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Friday, 23 January 2015

‘Dark Heart by Tony Park




Published by Quercus,  
25 Oct 2012.



In the aftermath of the Rwanda’s genocide, 1995, Captain Richard Dunlop was shown a photo by a dying man. He hadn’t though it important at the time, but now the investigator following it up has died, and an attempt has been made on the lives of the people who saw it ...

This novel centres on three people, all affected by what they saw in Rwanda. Carmel, a lawyer, has fought off her drink problem to become a prosecutor of those responsible for the genocide. Richard, now the doctor to a game reserve, has tried to forget with drugs, drink and women. Leisl, once a war photographer, has turned to wildlife, spurred on by her family’s wildlife reserve. Each of the three characters is distinctly drawn, and the reader becomes interested in their entwined past and their fate now. The narrative threads – the photograph, the baby gorilla stolen by poachers, and the responsibility for the genocide – are drawn together as the book progresses, and the African countryside is lovingly described. The plot was well worked out, with an exciting finish and final twist. I felt that the characters reflecting on their past slowed it down at times – at almost 500 pages, it was a long read. The full horror of events in Rwanda was made vivid, and the theme of moral responsibility – for individuals as well as nations - handled well.

An interesting novel based around real events, with a well-evoked background and characters.
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Reviewer: Marsali Taylor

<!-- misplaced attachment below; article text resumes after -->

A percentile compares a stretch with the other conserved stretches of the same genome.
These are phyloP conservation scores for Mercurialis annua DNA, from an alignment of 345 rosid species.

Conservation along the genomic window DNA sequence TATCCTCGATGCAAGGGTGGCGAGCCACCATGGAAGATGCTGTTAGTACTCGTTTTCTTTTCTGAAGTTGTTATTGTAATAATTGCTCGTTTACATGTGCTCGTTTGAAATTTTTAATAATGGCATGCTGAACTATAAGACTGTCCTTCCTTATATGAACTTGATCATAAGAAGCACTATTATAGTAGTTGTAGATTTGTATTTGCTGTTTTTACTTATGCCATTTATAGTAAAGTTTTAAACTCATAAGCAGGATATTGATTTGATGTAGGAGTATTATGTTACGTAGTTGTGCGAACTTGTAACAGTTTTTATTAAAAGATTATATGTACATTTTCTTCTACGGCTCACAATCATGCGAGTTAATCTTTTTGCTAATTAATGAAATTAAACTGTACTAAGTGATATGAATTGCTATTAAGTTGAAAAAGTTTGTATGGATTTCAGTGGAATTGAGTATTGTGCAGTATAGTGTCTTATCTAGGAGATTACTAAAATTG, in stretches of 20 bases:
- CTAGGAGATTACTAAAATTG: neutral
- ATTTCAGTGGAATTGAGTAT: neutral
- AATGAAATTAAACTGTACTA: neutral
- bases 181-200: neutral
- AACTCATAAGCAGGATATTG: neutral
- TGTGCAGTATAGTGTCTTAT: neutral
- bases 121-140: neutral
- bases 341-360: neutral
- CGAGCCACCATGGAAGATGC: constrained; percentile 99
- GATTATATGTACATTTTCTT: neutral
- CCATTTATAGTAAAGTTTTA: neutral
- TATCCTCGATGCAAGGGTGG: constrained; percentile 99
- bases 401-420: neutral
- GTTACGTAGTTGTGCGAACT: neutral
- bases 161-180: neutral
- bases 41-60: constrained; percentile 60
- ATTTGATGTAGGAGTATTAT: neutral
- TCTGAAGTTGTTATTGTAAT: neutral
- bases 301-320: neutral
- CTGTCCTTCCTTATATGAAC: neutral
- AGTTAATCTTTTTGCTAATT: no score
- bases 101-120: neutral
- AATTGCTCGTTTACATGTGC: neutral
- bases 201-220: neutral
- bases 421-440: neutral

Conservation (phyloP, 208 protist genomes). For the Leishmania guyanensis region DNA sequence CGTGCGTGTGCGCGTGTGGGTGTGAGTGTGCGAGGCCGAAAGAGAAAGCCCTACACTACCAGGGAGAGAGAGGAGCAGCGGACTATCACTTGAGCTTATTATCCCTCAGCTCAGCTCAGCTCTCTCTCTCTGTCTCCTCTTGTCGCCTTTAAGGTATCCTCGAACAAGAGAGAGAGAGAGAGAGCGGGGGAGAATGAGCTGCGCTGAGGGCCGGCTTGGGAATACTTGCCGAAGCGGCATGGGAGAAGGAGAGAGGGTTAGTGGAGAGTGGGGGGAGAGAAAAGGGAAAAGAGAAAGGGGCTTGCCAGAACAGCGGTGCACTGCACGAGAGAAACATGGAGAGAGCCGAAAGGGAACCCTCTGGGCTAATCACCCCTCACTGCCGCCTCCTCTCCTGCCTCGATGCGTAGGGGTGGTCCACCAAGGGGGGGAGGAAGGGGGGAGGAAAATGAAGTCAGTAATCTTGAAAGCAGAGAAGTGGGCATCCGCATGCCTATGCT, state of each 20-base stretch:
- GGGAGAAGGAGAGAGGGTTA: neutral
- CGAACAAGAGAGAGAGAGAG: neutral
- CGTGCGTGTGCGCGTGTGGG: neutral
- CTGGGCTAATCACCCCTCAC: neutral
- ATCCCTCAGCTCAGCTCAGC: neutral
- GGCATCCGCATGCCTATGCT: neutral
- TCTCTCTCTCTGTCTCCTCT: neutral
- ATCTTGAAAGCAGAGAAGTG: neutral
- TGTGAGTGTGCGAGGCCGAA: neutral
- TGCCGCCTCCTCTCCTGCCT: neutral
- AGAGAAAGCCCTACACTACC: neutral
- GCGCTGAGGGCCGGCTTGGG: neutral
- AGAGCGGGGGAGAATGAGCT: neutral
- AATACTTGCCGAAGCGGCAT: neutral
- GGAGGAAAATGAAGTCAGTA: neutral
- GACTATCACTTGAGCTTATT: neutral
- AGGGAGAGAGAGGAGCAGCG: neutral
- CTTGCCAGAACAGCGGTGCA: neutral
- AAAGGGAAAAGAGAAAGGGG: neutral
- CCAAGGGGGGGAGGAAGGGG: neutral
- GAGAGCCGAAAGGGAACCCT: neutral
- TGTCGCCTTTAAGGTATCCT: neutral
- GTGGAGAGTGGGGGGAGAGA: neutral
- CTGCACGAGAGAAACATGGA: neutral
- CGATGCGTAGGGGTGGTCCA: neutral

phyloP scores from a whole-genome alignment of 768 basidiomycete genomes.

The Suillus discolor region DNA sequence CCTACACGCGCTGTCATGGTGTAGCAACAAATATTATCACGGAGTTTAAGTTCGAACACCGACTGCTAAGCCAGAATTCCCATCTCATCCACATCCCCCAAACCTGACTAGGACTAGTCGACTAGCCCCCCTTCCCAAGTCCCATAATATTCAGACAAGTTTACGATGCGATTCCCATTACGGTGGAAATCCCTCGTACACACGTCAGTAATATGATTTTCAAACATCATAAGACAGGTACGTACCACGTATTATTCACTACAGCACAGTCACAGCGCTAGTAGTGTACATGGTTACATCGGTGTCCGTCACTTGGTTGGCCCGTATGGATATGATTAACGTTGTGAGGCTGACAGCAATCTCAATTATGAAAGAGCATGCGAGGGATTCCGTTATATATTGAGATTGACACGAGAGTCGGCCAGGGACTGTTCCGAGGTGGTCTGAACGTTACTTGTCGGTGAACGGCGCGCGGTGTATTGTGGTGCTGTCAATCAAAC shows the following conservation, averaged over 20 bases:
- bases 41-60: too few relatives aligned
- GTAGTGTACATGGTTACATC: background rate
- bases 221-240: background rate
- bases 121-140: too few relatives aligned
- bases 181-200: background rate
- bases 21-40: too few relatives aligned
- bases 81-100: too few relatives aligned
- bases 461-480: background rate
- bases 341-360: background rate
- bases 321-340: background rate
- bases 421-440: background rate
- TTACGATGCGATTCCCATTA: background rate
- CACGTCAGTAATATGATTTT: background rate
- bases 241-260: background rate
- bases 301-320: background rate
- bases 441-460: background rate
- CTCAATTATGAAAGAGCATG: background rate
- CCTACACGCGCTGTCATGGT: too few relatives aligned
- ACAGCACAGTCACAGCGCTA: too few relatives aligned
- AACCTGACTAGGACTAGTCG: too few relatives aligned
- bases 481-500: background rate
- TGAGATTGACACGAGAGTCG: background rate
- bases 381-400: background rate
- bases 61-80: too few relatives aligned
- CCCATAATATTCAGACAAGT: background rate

Tony Park was born in 1964 and grew up in the western suburbs of Sydney. He has worked as a newspaper reporter in Australia and England, a government press secretary, a public relations consultant, and a freelance writer.
He is also a major in the Australian Army Reserve and served six months in Afghanistan in 2002 as the public affairs officer for the Australian ground forces.
He and his wife, Nicola, divide their time between their home in Sydney, and southern Africa, where they own a tent and a Series III Land Rover.



Marsali Taylor grew up near Edinburgh, and came to Shetland as a newly-qualified teacher. She is currently a part-time teacher on Shetland's scenic west side, living with her husband and two Shetland ponies. Marsali is a qualified STGA tourist-guide who is fascinated by history, and has published plays in Shetland's distinctive dialect, as well as a history of women's suffrage in Shetland. She's also a keen sailor who enjoys exploring in her own 8m yacht, and an active member of her local drama group.  Marsali also does a regular monthly column for the Mystery People e-zine.

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